Miuraea migitae has been known as an endemic species in the subtidal zone of Japan. It is characterized by monostromatic thallus elliptic and obovate in shape, with fire red to pink color and 25 cm length × 13 cm width in size (Kikuchi et al. 2010). According to the culture study by Kikuchi et al. (2010), M. migitae can be distinguished from other subtidal species of Bangiales in Japan by the presence of asexual reproductive subcycles involving archeospores and neutral spores on the foliose thallus. Although our specimens were not observed any archeospores and neutral spores on thallus, Korean specimens were consistent with habitat, color, and vegetative characteristics in the description of M. migitae.
In recognizing the species of Pyropia, the vegetative features are viewed as important diagnostic characters, such as color, length, thickness, and projection of rhizoidal filaments including habitat (Table 1). M. migitae was found in the subtidal habitat like Py. koreana and Py. yezoensis with monostromatic thallus, but they can be distinguished from M. migitae by color, basal cell size, and the projection of rhizoidal filaments (both sides in M. migitae and one side in Py. koreana) (Table 1). Porphyra oligospermatangia, Pyropia katadae, and Py. tenera are having elliptic to obovate thallus with cordate base (Kim and Kim 2011), but they are different from M. migitae in length (24–47 cm in M. migitae and 30–56 cm in P. oligospermatangia), the thickness of thallus (25–40 μm in M. migitae, 40–50 μm in Py. katadae and 35–60 μm in Py. yezoensis), the habitats (subtidal zone in M. migiate and intertidal zone in P. oligospermatangia, Py. katadae, and Py. tenera), and the color (fire red to pink in M. migitae, yellowish to greenish in P. oligospermatangia, Py. tenera, and Py. yezoensis, and purple in Py. katadae) (Hwang and Lee 1994; Kim and Kim 2011).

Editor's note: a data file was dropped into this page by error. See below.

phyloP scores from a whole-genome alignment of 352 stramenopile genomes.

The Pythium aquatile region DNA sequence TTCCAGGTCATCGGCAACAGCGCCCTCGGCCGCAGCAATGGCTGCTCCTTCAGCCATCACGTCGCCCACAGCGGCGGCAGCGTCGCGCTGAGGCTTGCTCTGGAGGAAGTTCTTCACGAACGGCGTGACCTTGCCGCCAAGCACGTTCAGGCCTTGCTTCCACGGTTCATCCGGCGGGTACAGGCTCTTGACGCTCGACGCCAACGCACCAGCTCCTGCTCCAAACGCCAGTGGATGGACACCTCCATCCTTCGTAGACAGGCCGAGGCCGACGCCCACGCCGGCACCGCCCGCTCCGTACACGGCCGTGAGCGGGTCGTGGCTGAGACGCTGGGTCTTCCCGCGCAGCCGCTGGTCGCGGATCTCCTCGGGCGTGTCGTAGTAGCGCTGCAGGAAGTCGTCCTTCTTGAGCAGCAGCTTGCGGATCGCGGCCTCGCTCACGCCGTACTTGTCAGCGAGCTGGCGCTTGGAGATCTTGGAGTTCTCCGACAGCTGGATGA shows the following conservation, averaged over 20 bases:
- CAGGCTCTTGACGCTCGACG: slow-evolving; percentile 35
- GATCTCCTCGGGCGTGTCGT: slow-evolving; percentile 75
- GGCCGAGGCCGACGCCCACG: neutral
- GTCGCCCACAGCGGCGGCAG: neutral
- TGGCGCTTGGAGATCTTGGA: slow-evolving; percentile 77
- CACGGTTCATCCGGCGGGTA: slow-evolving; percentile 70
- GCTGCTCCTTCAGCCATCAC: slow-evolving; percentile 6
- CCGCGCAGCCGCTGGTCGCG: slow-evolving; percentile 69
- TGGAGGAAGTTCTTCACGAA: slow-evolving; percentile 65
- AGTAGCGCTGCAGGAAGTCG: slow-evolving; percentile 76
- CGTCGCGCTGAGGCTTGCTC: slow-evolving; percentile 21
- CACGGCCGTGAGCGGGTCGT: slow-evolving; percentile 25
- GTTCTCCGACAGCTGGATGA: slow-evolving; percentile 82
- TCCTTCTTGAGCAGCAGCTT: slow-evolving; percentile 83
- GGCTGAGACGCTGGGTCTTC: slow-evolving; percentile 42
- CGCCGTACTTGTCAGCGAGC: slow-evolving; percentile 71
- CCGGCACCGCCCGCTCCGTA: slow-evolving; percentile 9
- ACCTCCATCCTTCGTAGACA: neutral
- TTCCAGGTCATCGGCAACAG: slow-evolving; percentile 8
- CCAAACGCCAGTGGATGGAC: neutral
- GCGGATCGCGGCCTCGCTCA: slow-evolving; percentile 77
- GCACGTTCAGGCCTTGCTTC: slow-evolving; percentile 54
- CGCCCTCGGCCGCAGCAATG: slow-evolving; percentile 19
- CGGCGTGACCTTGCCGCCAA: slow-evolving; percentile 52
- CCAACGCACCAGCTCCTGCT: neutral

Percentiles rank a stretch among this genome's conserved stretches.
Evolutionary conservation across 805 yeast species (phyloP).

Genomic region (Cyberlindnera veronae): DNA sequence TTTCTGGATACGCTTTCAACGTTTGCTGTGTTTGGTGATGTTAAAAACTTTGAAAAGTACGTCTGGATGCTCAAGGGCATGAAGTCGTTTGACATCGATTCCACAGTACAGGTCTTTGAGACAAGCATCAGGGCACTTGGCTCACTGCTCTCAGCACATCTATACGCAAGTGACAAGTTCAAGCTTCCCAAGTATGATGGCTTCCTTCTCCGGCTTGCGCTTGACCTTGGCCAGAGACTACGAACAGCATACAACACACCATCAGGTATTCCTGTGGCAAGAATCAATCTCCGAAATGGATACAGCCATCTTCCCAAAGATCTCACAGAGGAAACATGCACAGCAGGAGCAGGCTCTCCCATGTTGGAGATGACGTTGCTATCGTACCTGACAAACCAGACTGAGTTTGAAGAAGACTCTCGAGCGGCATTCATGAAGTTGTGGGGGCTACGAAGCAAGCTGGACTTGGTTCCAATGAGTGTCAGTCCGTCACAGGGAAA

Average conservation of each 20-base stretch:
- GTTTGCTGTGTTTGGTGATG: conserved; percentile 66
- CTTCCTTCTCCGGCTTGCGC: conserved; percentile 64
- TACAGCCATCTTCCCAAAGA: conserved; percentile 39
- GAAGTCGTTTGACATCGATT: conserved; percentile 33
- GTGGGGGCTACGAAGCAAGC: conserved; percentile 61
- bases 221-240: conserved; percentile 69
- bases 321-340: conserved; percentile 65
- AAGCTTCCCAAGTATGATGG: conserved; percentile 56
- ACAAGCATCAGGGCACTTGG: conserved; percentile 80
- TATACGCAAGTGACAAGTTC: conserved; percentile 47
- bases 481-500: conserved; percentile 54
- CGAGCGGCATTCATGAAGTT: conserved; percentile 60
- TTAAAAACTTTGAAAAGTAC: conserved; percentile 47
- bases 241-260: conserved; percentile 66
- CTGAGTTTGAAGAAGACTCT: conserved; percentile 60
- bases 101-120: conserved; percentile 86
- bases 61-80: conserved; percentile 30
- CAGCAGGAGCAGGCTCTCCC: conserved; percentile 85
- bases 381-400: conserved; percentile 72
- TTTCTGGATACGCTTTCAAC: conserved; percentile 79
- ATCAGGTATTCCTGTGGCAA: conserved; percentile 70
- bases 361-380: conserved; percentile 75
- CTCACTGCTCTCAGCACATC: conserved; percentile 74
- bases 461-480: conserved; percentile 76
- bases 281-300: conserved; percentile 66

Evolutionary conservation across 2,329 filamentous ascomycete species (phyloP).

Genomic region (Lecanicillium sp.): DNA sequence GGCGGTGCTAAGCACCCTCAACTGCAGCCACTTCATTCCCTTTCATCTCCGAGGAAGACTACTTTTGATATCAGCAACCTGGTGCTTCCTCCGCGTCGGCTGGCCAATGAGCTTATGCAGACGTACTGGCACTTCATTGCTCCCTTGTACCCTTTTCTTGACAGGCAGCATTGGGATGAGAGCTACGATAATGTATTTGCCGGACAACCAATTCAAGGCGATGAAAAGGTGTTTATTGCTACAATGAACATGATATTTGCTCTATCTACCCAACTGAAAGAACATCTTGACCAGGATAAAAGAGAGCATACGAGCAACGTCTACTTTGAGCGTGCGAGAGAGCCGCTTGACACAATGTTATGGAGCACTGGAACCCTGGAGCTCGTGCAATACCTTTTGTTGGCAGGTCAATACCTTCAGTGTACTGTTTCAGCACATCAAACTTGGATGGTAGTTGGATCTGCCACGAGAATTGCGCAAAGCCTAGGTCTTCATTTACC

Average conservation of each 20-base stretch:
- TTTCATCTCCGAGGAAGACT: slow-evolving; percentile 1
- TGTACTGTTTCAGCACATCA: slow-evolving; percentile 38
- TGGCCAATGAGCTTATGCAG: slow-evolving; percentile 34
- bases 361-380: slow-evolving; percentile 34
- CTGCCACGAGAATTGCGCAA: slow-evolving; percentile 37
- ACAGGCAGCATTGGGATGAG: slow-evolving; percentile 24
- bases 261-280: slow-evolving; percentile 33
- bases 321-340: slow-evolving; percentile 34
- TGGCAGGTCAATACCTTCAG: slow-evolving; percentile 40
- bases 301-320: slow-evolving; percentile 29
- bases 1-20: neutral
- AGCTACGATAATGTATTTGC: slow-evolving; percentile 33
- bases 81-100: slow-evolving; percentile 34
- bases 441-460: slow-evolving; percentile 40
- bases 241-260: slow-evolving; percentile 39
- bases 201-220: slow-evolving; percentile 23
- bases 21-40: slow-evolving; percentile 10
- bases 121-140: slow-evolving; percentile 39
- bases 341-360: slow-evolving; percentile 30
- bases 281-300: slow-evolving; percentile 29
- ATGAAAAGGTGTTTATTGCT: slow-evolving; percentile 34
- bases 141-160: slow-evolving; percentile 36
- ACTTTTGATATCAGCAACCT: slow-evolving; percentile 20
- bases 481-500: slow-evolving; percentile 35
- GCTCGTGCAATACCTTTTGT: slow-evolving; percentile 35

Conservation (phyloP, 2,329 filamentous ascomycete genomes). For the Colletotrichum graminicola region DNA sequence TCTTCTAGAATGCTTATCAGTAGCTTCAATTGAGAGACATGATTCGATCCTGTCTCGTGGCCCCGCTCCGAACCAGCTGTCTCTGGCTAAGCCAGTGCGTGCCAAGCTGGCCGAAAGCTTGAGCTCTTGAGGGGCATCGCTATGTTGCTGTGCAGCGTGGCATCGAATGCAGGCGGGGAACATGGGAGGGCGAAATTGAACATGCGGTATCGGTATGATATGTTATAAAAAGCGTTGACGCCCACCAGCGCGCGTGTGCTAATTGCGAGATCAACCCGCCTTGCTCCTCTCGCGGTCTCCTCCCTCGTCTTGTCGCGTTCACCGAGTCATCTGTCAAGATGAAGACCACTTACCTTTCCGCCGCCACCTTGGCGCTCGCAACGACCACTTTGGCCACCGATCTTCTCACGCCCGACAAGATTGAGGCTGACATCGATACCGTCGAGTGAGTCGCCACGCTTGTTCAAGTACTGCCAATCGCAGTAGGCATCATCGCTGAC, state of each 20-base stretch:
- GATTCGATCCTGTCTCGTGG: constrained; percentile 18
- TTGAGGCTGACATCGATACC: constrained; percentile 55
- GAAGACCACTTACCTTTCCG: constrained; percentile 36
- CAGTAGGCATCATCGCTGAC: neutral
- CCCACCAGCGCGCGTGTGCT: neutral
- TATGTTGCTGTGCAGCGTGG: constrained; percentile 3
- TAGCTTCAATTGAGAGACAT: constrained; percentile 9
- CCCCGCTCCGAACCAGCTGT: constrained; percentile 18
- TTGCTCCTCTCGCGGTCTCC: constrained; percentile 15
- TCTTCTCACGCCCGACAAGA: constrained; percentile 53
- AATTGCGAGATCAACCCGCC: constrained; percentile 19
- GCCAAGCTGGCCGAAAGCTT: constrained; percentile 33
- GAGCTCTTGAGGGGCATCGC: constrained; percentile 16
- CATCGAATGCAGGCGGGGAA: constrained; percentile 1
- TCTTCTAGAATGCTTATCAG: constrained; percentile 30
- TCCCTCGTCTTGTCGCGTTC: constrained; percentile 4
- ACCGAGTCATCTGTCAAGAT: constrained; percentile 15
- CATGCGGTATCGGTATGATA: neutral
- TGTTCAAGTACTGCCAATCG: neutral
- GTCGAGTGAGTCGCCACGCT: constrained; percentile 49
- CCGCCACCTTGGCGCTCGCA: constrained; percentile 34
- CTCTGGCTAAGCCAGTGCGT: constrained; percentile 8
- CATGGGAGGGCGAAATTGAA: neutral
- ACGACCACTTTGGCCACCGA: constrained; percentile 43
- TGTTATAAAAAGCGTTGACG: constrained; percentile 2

6–15-m depth of subtidal zone